This is a naive trust in the efficacy of government to protect rights. There are many ways that the government makes a mockery of the 1st amendment that doesn’t involve direct censorship. Even the current mainstream news bloc is not truly private – being stuck to the hip of government. You don’t need to censor anybody if you shape the terms of the debate.
Even in the case of Presidential press conferences, not everybody is allowed in. The realities of space and time prohibit everyone in the country with a press hat shoving a microphone in the President’s face. The parameters for letting people in necessarily limit the bounds of debate – the three by five card of allowable opinion.
This form of soft-censorship is apparent in the BBC (British Broadcasting Corporation). Defenders of the BBC claim that it is not a state broadcaster in the sense that it is funded by a source separate from taxation, and is separate from the government. It’s true too that it does not explicitly put forward an agenda. The BBC agenda is more about streamlining the bounds of debate. You can disagree vociferously, providing it is within that impossibly small Overton window it presents.
As an example of this in action, check out this clip of a BBC Newsnight interview with Glen Greenwald around the time of the “Trump memo” in early 2017:
The presenter is happy to have him on, but as soon as Greenwald begins to question the validity of the CIA, she transforms from the dispassionate journalist to the ideological crusader. She is appalled by Greenwald’s assertion, and repeats it back in a tone that suggests, “It’s hard to believe anybody would ever dream of having this opinion.” It’s not censorship, but shame.
This is one example of how state broadcasters shape the terms of the debate without actual censorship. It’s true, Britain does not have the same constitutional protection for freedom of speech that the United States does, but regardless, what the BBC does is not directly denying a platform to anyone, or censoring at all. It’s a sleight of hand that the US government would be just as capable of doing if Twitter was nationalized.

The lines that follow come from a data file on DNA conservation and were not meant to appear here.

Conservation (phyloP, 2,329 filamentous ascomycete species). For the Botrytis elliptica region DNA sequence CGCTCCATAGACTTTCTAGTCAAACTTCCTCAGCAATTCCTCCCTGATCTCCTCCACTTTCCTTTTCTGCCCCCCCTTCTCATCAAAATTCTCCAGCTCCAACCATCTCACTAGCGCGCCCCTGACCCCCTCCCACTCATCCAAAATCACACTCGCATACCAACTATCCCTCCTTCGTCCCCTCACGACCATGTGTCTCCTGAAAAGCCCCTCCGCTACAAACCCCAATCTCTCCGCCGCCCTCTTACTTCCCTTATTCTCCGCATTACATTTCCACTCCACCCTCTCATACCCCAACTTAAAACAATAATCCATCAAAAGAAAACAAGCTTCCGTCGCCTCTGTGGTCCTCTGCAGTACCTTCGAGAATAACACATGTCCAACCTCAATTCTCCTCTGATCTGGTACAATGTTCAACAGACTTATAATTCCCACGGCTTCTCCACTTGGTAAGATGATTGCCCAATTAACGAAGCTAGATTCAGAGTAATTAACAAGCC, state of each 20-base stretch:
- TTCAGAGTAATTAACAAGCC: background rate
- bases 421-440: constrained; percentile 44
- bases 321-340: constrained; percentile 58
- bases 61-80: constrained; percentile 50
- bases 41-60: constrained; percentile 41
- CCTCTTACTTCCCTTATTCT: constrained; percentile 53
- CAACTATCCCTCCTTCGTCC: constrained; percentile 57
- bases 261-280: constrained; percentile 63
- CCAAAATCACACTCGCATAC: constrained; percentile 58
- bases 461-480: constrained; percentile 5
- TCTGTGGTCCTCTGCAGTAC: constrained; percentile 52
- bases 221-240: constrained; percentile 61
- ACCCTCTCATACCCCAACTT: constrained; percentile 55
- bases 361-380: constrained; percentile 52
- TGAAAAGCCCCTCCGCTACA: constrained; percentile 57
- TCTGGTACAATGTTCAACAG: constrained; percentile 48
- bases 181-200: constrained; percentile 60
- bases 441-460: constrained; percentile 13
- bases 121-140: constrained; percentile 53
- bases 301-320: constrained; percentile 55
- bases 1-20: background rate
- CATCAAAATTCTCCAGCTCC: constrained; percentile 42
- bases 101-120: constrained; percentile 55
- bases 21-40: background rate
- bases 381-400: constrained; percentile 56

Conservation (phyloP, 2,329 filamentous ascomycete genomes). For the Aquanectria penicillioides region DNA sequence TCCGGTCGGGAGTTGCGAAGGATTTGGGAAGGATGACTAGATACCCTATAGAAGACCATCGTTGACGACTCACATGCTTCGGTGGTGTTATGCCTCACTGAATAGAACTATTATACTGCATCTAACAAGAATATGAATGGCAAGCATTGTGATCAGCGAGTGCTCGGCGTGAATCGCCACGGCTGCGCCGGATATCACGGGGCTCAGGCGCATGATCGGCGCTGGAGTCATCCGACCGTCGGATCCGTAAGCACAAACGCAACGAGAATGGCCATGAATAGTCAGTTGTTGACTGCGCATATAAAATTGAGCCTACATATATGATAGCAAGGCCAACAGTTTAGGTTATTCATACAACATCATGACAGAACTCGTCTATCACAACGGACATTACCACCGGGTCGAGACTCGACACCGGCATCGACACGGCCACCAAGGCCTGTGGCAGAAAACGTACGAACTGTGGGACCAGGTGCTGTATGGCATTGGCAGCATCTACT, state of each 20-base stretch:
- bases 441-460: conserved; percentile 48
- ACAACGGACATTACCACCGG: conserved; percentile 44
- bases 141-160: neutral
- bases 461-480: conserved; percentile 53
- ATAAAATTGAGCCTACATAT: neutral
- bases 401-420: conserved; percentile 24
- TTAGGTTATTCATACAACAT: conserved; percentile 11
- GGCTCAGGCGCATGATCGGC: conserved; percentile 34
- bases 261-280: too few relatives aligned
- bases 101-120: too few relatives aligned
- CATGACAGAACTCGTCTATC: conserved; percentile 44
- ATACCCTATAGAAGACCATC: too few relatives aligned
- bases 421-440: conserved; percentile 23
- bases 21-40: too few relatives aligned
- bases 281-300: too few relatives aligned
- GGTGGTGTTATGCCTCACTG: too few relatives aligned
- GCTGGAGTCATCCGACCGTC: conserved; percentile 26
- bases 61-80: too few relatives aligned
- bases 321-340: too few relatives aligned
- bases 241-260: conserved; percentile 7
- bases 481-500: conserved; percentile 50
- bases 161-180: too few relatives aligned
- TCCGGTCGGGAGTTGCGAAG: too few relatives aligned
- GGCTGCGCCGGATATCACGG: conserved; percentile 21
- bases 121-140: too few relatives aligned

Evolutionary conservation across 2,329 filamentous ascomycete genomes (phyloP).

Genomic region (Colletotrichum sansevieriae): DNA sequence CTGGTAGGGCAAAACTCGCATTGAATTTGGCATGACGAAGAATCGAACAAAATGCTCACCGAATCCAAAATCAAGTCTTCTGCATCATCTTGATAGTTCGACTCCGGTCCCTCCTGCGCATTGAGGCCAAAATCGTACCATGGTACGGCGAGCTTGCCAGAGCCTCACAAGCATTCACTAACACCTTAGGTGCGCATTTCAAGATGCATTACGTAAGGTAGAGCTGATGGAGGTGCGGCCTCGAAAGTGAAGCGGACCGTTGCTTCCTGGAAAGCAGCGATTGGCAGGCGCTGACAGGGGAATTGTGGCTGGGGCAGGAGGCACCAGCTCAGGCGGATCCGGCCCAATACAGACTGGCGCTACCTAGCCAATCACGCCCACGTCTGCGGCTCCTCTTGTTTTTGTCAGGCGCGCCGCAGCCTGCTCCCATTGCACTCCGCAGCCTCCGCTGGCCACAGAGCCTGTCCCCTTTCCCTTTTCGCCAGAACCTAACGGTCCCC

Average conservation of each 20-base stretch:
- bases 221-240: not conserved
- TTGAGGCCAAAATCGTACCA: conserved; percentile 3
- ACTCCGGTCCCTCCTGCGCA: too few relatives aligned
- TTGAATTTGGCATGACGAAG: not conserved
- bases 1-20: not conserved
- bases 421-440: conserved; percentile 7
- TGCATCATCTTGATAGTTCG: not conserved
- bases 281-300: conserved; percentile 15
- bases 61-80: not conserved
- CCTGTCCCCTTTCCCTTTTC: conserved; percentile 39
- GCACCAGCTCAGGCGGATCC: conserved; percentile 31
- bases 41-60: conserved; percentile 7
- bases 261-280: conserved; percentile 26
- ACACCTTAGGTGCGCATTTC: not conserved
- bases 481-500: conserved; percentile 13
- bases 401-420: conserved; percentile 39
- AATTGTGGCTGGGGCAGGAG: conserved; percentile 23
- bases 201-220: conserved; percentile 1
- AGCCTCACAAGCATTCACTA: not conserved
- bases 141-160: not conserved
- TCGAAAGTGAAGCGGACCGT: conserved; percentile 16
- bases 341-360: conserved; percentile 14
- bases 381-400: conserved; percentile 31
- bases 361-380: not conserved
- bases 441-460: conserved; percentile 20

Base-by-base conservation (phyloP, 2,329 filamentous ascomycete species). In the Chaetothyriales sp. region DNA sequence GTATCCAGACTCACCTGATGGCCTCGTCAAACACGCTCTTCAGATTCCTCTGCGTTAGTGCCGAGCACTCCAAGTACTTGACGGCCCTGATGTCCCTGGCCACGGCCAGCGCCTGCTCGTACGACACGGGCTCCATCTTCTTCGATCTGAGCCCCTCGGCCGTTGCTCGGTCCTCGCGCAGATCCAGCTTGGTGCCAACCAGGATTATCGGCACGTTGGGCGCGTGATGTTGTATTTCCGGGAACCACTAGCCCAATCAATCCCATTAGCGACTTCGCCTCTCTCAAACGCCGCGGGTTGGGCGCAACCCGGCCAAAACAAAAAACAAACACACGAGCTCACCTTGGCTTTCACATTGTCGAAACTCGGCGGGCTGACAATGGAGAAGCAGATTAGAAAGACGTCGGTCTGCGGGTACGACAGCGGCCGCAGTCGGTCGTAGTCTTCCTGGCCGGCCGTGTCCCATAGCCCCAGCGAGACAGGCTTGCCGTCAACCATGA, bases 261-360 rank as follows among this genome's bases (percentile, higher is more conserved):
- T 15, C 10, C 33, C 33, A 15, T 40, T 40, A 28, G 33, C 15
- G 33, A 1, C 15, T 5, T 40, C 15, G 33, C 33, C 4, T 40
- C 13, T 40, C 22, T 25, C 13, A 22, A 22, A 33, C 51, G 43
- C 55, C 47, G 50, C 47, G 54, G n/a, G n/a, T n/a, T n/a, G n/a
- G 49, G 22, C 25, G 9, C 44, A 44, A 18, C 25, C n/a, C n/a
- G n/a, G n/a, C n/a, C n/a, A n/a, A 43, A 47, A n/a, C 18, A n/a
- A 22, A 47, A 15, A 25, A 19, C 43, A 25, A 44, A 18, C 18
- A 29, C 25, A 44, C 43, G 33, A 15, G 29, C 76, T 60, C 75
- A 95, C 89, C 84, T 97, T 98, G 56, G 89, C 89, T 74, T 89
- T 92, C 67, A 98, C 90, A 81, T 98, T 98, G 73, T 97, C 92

They could do this via filtering – only showing “appropriate and relevant” content at the top of the feed. They could have keyword filtering. In other words, the many means in which Twitter soft-censors now will be available to the government too. It’s irrelevant if nobody is banned if nobody can see their content in the first place.
Moreover, nationalization of media is a totalitarian option more becoming of communist hyper states than those that supposedly champion individual freedom and a free press. No one seriously denies that RT, despite its occasional good journalism, is primarily designed to be a defender of the Russian regime. It is not a means to protect the rights of the Russian people. Suggesting the US Twitter would be anything else other than The Ministry of Truth, like every other state broadcaster, is ungrounded speculation.